"Cynthia Darling, author of Shunned: Outcasts in the Land, uses Hester Prynne of the The Scarlet Letter as a model for her modern-day protagonist, Carrie. The author also evokes Lewis's The Jungle in her painfully vivid descriptions of characters scarred by the use of antidepressants. She is also the author of Forty-Nine Poems, and is presently writing a book about Georgetown, D.C., in the 1960's."
Shunned is like Pandora's box, only with a better ending. First, out come the evil vultures of the drug industry, flapping their wings, waiting to grab you.
Next, you watch in dismay as the community ostracizes a good couple, shrouding them from others.
Then, when you think things couldn't be worse, comes the specter of Hell and punishment, and lastly, murder -- murder in its most evil form, attacking all that fights it.
It's the old story of good against evil.
First 20% of the novel may be sampled.
Do you remember what it was like in high school when you were different from the others?
Do you have any idea what happens to an America with one out of every ten men and one out of every four women when they are on antidepressants?
Did you ever think about why so many of us believe in Hell and punishment? What if – just what if we are right?
"Do you cry when you hear Johnny Cash's 'Man in Black'?"
"He never expected to visit his wife in jail. Maybe watching her give out hot soup at the Salvation Army, or maybe he'd come home to find a stray dog hit by a car, but never this. No one could know how it tore him up; he had become like a tree whose very fullest branches had been cut away, leaving him bare and exposed to the harsh wind."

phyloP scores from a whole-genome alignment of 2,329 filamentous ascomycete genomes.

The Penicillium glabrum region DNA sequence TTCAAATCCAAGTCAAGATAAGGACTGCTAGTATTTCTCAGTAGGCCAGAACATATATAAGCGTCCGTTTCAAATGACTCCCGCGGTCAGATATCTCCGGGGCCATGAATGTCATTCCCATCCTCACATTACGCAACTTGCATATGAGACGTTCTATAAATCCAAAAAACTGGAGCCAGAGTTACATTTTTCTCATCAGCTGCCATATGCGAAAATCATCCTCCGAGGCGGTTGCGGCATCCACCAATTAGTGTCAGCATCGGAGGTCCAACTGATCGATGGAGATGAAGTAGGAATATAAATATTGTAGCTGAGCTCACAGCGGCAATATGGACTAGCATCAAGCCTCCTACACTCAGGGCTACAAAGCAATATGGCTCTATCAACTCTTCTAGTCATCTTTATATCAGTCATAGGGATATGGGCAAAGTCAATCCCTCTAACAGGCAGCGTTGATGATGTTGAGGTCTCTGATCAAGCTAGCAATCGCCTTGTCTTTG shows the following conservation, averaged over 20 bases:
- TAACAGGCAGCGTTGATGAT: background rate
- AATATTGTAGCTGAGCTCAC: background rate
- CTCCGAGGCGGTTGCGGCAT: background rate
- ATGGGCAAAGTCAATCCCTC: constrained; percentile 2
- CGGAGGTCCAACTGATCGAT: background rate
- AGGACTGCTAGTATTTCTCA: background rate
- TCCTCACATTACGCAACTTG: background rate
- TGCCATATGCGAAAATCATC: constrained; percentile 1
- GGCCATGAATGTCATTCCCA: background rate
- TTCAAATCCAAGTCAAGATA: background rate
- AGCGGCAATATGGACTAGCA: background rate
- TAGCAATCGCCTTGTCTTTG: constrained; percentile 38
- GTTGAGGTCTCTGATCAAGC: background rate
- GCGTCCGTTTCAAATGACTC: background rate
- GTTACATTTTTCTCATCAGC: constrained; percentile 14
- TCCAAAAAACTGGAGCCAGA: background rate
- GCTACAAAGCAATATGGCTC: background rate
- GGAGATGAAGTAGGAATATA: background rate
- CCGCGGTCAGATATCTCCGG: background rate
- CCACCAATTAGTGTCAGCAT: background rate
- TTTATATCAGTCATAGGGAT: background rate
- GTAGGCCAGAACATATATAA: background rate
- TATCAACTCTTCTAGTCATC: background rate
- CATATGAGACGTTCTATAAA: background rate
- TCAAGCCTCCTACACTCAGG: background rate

If you, a loved one or someone you know has gone through trauma after taking antidepressants, you should read this novel. This book is fiction, but the stories are based on actual events in the lives of people around us, people we see every day. One out of every ten men and one out of every four women are on antidepressants today. Think of that when you celebrate over Thanksgiving dinner. Look around the table. What do you see?
"Hell, murder, mayhem, antidepressants, and a Baptist minister -- good bedtime reading!"
"How can you put those terrible sermons in that minister's mouth? Why should people have to suffer from reading what he says?"
"It's a wonder the drug companies don't sue you!"
"My husband's life was ruined by the bad decisions made by doctors and their drugs. You have made me want to write my own book."
"This book combines the ideas in two of American's most meaningful books: The Scarlet Letter and The Jungle."
Available at Amazon.
49 Poems available at Amazon.
The author has a BA in English from the College of William and Mary, masters' degrees in Public Administration and Social Work. She worked for the U.S. Department of Justice, on Indian reservations and in mental institutions. She preferred the mental institution to the Government. She has spoken to groups on missions and biblical issues.
She received a poetry award from Fairfax County, Virginia, for her Poem Mississippi Mother, from her book Forty-Nine Poems. She is working on a second book about Georgetown, D.C. in the 1960's.